On April 17, when 30 tons of fertilizer detonated in West, Texas, a shock wave traveling faster than the speed of sound crushed homes. Windows shattered seven miles away. The United States Geological Survey recorded a 2.1 magnitude tremor from the blast.
Fifteen people died, 12 of them firefighters and emergency responders, and 200 were injured.
The same chemical that blew up West – ammonium nitrate – is manufactured in Donora, 20 miles south of Pittsburgh.
Dyno Nobel is a manufacturer of explosives in Donora, and it stockpiles as much as 23 million pounds of ammonia at a time, according to the most recent report from the Environmental Protection Agency. That’s 432 times more ammonia – the raw material used in making ammonium nitrate fertilizer and explosives – than was stored in West.
Pennsylvania officials would not release records of ammonia or ammonium nitrate stockpiles, saying the information could threaten public safety. However, a federal law requires the state to disclose that information. And safety experts said the public is more likely to be harmed by an industrial accident than by terrorists.
Families need to know that “grandmother is in a nursing home across the street from a facility that might explode,” said Sophia Plagakis, an environmental policy analyst at the Center for Effective Government in Washington, D.C. (A nursing home in West was destroyed by the blast.)
Are the 4,800 residents of Donora aware of the risks of the chemicals in the town?
“I’ll be very blunt with you. No. They have no idea,” said former Donora mayor Anthony Massafra. “I’m sure people are not aware of what exists and what goes on down there.”
‘A game plan for everything’
Ammonium nitrate is stable when handled properly. But, under the right circumstances, it can produce a rare, but devastating, explosion.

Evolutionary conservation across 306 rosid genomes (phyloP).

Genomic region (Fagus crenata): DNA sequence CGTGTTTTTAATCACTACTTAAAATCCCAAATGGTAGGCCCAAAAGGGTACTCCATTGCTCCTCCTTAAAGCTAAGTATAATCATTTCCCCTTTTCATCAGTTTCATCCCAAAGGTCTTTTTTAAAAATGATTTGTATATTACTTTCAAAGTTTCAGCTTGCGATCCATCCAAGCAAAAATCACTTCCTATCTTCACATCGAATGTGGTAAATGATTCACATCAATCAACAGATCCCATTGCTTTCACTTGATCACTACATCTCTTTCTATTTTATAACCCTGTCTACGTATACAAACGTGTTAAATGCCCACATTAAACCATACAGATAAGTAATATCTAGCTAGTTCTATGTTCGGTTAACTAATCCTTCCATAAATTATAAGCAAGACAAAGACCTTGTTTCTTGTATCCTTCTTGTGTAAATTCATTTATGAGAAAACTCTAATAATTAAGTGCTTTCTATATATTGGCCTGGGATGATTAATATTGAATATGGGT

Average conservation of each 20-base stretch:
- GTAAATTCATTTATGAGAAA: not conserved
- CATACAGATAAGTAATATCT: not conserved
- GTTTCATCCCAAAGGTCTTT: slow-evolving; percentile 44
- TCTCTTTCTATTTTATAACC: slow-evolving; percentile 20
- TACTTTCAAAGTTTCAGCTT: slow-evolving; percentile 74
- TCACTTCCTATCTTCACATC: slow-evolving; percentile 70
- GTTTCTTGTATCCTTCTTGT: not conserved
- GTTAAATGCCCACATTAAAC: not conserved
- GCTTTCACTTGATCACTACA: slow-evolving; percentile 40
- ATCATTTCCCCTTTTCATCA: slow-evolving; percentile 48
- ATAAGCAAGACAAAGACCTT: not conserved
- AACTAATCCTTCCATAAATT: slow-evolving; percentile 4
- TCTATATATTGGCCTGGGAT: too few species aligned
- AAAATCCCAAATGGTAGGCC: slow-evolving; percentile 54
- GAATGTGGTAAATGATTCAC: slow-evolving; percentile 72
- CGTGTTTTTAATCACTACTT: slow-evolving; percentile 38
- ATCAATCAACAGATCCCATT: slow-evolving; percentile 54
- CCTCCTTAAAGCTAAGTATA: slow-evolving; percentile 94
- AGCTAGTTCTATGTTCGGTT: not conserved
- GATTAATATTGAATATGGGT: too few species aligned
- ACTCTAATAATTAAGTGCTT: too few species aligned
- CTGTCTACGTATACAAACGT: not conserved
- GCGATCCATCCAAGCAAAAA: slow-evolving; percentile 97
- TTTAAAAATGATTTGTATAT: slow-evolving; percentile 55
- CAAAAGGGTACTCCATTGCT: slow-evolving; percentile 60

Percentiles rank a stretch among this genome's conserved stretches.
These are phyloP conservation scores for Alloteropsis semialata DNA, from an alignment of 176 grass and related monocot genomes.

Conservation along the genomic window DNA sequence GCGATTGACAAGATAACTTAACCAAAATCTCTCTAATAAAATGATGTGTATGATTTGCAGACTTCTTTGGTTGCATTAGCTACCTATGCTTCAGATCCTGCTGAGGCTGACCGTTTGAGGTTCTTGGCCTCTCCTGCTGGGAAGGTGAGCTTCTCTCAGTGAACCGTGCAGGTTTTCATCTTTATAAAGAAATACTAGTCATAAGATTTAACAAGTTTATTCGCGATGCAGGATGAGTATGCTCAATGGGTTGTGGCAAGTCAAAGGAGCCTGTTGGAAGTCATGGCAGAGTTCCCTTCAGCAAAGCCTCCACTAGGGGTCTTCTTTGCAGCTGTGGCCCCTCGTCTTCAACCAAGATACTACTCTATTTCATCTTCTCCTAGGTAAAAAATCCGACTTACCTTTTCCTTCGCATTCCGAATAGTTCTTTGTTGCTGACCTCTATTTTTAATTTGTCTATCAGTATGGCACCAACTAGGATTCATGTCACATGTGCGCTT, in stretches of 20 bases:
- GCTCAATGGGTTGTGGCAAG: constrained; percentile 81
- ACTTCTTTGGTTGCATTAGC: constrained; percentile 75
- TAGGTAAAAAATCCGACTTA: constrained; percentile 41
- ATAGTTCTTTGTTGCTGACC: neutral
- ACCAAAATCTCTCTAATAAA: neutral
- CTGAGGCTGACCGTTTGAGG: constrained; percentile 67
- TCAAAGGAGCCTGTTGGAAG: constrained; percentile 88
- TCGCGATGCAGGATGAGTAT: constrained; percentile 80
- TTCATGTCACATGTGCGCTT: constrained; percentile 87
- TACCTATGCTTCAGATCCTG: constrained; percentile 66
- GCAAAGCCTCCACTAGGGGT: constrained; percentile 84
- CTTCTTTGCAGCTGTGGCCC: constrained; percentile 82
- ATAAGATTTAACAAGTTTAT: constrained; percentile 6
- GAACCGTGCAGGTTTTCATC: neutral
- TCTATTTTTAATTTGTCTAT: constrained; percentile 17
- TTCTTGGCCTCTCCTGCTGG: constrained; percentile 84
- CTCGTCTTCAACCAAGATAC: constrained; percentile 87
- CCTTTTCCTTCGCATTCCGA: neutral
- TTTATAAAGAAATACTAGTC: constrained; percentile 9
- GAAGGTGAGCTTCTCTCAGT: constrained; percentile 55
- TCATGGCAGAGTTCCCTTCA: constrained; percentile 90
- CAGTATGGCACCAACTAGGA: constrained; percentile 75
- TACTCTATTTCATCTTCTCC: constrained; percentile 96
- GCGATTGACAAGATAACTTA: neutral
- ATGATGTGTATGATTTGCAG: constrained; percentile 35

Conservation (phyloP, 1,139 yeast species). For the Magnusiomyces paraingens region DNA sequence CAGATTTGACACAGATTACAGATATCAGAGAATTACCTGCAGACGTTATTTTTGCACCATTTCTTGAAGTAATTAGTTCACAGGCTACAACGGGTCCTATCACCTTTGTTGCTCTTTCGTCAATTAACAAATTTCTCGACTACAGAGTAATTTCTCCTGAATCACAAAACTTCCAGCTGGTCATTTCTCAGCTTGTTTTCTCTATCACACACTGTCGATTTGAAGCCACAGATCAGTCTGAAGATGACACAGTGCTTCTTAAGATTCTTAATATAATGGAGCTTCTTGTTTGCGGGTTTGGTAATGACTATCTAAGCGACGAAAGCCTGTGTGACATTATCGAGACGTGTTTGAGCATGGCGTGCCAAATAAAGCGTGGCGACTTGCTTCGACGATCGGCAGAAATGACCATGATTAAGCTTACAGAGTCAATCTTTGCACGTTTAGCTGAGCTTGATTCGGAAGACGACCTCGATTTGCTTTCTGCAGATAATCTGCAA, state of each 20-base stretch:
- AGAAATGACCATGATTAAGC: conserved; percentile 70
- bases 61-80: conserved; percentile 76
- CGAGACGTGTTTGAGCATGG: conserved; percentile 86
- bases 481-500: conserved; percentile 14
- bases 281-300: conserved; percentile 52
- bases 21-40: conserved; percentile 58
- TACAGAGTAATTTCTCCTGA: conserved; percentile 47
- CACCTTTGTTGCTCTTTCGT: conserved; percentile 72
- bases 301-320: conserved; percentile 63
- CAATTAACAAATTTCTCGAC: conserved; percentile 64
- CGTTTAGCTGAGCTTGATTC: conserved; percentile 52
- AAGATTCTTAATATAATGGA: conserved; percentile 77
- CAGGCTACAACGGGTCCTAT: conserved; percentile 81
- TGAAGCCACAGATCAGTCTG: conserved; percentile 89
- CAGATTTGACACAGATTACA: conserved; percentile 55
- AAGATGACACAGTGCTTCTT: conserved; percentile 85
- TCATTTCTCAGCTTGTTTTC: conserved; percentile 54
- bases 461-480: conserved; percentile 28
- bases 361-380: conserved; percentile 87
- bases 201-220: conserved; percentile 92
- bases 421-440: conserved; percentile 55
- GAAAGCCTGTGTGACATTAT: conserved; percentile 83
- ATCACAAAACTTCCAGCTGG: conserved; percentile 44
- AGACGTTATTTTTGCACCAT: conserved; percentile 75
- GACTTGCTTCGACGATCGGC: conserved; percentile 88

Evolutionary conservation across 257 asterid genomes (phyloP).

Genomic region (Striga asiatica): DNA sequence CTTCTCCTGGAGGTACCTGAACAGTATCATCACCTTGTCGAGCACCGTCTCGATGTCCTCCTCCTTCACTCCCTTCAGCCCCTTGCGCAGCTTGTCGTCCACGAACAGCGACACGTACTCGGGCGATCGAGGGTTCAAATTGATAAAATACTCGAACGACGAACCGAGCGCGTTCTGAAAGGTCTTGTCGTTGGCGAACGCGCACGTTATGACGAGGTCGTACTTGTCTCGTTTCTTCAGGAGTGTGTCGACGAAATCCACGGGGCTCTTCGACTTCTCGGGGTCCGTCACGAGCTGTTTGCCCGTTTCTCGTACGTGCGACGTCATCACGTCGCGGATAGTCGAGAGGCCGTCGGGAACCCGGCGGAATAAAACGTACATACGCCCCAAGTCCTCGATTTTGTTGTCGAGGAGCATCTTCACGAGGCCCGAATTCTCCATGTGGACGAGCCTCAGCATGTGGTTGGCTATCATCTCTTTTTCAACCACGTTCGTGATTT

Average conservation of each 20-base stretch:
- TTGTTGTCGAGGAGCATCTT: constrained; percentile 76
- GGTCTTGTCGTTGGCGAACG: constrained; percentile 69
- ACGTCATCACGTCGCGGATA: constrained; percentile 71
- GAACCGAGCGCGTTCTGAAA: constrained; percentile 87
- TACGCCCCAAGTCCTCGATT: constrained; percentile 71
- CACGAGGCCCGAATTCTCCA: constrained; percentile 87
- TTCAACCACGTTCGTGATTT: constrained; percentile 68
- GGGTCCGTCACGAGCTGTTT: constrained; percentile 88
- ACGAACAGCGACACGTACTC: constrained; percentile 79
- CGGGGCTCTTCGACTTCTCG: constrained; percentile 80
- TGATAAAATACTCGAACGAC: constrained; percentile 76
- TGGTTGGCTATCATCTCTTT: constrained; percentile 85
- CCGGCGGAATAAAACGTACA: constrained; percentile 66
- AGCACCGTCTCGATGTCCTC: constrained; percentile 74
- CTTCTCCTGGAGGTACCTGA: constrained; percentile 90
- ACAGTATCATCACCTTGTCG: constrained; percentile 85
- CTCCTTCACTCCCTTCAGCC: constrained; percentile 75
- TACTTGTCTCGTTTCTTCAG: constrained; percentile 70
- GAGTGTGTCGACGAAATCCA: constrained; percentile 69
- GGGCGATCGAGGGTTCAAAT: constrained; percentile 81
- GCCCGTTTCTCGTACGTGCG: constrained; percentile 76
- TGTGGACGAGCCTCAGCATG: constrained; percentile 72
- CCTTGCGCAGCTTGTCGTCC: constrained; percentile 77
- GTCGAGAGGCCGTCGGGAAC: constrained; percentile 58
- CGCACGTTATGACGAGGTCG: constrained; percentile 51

Ammonium nitrate fertilizer mixed with fuel oil, for example, was used in the bombing of the federal building in Oklahoma City in 1995 that killed 168 people and injured more than 680.
Several investigations are ongoing in the West explosion. However, other inquiries determined that ammonium nitrate was the primary cause of the blast.
Ammonia is classified by the EPA as an extremely hazardous chemical. Its pungent odor is unmistakable to anyone who has used it as a household cleaner, which is about 2 percent ammonia in water. The ammonia in Donora is pure.
Large amounts of ammonia are stored by at least 59 companies in Pennsylvania, according to a federal database.
Dyno Nobel, a subsidiary of Australian chemical maker Incitec Pivot, produces ammonium nitrate pellets that are used as explosives in coal mining and quarrying.
Firefighters in West knew about the ammonia warehoused there, according to the U.S. Chemical Safety Board. But they had not been given a fact sheet on the dangers of ammonium nitrate explosions that would have helped them prepare for and fight the fire.
In Washington County, where Dyno Nobel is located, it’s been five years since the hazardous-materials team had a major drill at the plant, according to Jeff Yates, the team’s director. The county is planning a full-scale drill with the company and local first responders later this year.
“Dyno Nobel is and has continually been proactive in environmental, health, and safety training and preparedness,” the company said in a written response to questions.
It does training exercises six to nine times a year, and it handles small incidents on its own. If a significant incident happens, a company spokesman wrote, it would ask for outside help.